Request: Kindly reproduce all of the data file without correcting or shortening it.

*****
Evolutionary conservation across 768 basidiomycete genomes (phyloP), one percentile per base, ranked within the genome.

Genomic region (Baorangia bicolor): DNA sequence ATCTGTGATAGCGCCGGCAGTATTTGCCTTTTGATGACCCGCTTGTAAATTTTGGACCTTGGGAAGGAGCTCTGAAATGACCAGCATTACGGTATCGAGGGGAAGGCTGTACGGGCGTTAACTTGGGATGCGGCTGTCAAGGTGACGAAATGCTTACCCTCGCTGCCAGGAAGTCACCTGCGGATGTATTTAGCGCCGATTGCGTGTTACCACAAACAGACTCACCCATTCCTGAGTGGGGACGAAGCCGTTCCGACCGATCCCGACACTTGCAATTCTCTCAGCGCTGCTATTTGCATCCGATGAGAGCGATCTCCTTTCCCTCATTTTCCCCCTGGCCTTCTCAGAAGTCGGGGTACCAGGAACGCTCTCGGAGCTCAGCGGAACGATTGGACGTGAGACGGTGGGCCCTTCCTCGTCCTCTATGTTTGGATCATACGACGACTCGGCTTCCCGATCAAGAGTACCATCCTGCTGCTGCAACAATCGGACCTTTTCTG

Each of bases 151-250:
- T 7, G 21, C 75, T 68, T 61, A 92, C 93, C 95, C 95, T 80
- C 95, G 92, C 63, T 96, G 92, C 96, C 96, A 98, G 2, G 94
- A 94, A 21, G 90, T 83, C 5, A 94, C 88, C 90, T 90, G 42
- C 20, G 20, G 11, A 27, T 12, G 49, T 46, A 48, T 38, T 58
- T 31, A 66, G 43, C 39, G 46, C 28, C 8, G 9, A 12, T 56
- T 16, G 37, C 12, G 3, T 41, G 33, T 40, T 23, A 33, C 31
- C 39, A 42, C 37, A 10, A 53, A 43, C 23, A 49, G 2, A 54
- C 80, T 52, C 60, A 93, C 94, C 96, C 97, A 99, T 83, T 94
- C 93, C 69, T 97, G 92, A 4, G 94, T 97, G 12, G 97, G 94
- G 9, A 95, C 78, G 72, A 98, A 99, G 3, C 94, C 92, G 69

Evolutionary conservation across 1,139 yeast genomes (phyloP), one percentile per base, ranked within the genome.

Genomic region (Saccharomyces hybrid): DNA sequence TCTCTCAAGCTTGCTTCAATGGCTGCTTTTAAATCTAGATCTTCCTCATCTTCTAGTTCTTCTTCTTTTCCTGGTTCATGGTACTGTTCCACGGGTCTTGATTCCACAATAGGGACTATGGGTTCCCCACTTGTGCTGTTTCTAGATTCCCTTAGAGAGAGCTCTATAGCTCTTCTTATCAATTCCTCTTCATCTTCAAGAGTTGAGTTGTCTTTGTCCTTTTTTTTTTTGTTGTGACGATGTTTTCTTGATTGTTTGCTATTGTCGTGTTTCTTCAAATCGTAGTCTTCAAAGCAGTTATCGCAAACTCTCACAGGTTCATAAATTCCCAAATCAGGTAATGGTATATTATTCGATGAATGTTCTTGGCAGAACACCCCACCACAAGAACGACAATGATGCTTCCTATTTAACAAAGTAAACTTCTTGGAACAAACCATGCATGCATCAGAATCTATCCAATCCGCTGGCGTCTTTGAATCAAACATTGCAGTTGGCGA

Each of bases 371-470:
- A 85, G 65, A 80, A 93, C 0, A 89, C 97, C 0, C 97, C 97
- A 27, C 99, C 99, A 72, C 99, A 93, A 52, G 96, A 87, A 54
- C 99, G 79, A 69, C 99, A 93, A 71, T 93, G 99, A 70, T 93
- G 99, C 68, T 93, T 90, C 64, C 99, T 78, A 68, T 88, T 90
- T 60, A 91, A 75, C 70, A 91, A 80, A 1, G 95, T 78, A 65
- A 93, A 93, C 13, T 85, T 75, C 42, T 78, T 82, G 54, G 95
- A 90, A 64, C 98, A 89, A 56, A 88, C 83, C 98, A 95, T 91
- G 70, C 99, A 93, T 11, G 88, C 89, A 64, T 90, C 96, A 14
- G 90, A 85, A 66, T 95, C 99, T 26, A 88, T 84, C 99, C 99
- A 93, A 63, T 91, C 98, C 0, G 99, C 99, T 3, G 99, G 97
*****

Evolutionary conservation across 768 basidiomycete genomes (phyloP), one percentile per base, ranked within the genome.

Genomic region (Baorangia bicolor): DNA sequence ATCTGTGATAGCGCCGGCAGTATTTGCCTTTTGATGACCCGCTTGTAAATTTTGGACCTTGGGAAGGAGCTCTGAAATGACCAGCATTACGGTATCGAGGGGAAGGCTGTACGGGCGTTAACTTGGGATGCGGCTGTCAAGGTGACGAAATGCTTACCCTCGCTGCCAGGAAGTCACCTGCGGATGTATTTAGCGCCGATTGCGTGTTACCACAAACAGACTCACCCATTCCTGAGTGGGGACGAAGCCGTTCCGACCGATCCCGACACTTGCAATTCTCTCAGCGCTGCTATTTGCATCCGATGAGAGCGATCTCCTTTCCCTCATTTTCCCCCTGGCCTTCTCAGAAGTCGGGGTACCAGGAACGCTCTCGGAGCTCAGCGGAACGATTGGACGTGAGACGGTGGGCCCTTCCTCGTCCTCTATGTTTGGATCATACGACGACTCGGCTTCCCGATCAAGAGTACCATCCTGCTGCTGCAACAATCGGACCTTTTCTG

Each of bases 151-250:
- T 7, G 21, C 75, T 68, T 61, A 92, C 93, C 95, C 95, T 80
- C 95, G 92, C 63, T 96, G 92, C 96, C 96, A 98, G 2, G 94
- A 94, A 21, G 90, T 83, C 5, A 94, C 88, C 90, T 90, G 42
- C 20, G 20, G 11, A 27, T 12, G 49, T 46, A 48, T 38, T 58
- T 31, A 66, G 43, C 39, G 46, C 28, C 8, G 9, A 12, T 56
- T 16, G 37, C 12, G 3, T 41, G 33, T 40, T 23, A 33, C 31
- C 39, A 42, C 37, A 10, A 53, A 43, C 23, A 49, G 2, A 54
- C 80, T 52, C 60, A 93, C 94, C 96, C 97, A 99, T 83, T 94
- C 93, C 69, T 97, G 92, A 4, G 94, T 97, G 12, G 97, G 94
- G 9, A 95, C 78, G 72, A 98, A 99, G 3, C 94, C 92, G 69

Evolutionary conservation across 1,139 yeast genomes (phyloP), one percentile per base, ranked within the genome.

Genomic region (Saccharomyces hybrid): DNA sequence TCTCTCAAGCTTGCTTCAATGGCTGCTTTTAAATCTAGATCTTCCTCATCTTCTAGTTCTTCTTCTTTTCCTGGTTCATGGTACTGTTCCACGGGTCTTGATTCCACAATAGGGACTATGGGTTCCCCACTTGTGCTGTTTCTAGATTCCCTTAGAGAGAGCTCTATAGCTCTTCTTATCAATTCCTCTTCATCTTCAAGAGTTGAGTTGTCTTTGTCCTTTTTTTTTTTGTTGTGACGATGTTTTCTTGATTGTTTGCTATTGTCGTGTTTCTTCAAATCGTAGTCTTCAAAGCAGTTATCGCAAACTCTCACAGGTTCATAAATTCCCAAATCAGGTAATGGTATATTATTCGATGAATGTTCTTGGCAGAACACCCCACCACAAGAACGACAATGATGCTTCCTATTTAACAAAGTAAACTTCTTGGAACAAACCATGCATGCATCAGAATCTATCCAATCCGCTGGCGTCTTTGAATCAAACATTGCAGTTGGCGA

Each of bases 371-470:
- A 85, G 65, A 80, A 93, C 0, A 89, C 97, C 0, C 97, C 97
- A 27, C 99, C 99, A 72, C 99, A 93, A 52, G 96, A 87, A 54
- C 99, G 79, A 69, C 99, A 93, A 71, T 93, G 99, A 70, T 93
- G 99, C 68, T 93, T 90, C 64, C 99, T 78, A 68, T 88, T 90
- T 60, A 91, A 75, C 70, A 91, A 80, A 1, G 95, T 78, A 65
- A 93, A 93, C 13, T 85, T 75, C 42, T 78, T 82, G 54, G 95
- A 90, A 64, C 98, A 89, A 56, A 88, C 83, C 98, A 95, T 91
- G 70, C 99, A 93, T 11, G 88, C 89, A 64, T 90, C 96, A 14
- G 90, A 85, A 66, T 95, C 99, T 26, A 88, T 84, C 99, C 99
- A 93, A 63, T 91, C 98, C 0, G 99, C 99, T 3, G 99, G 97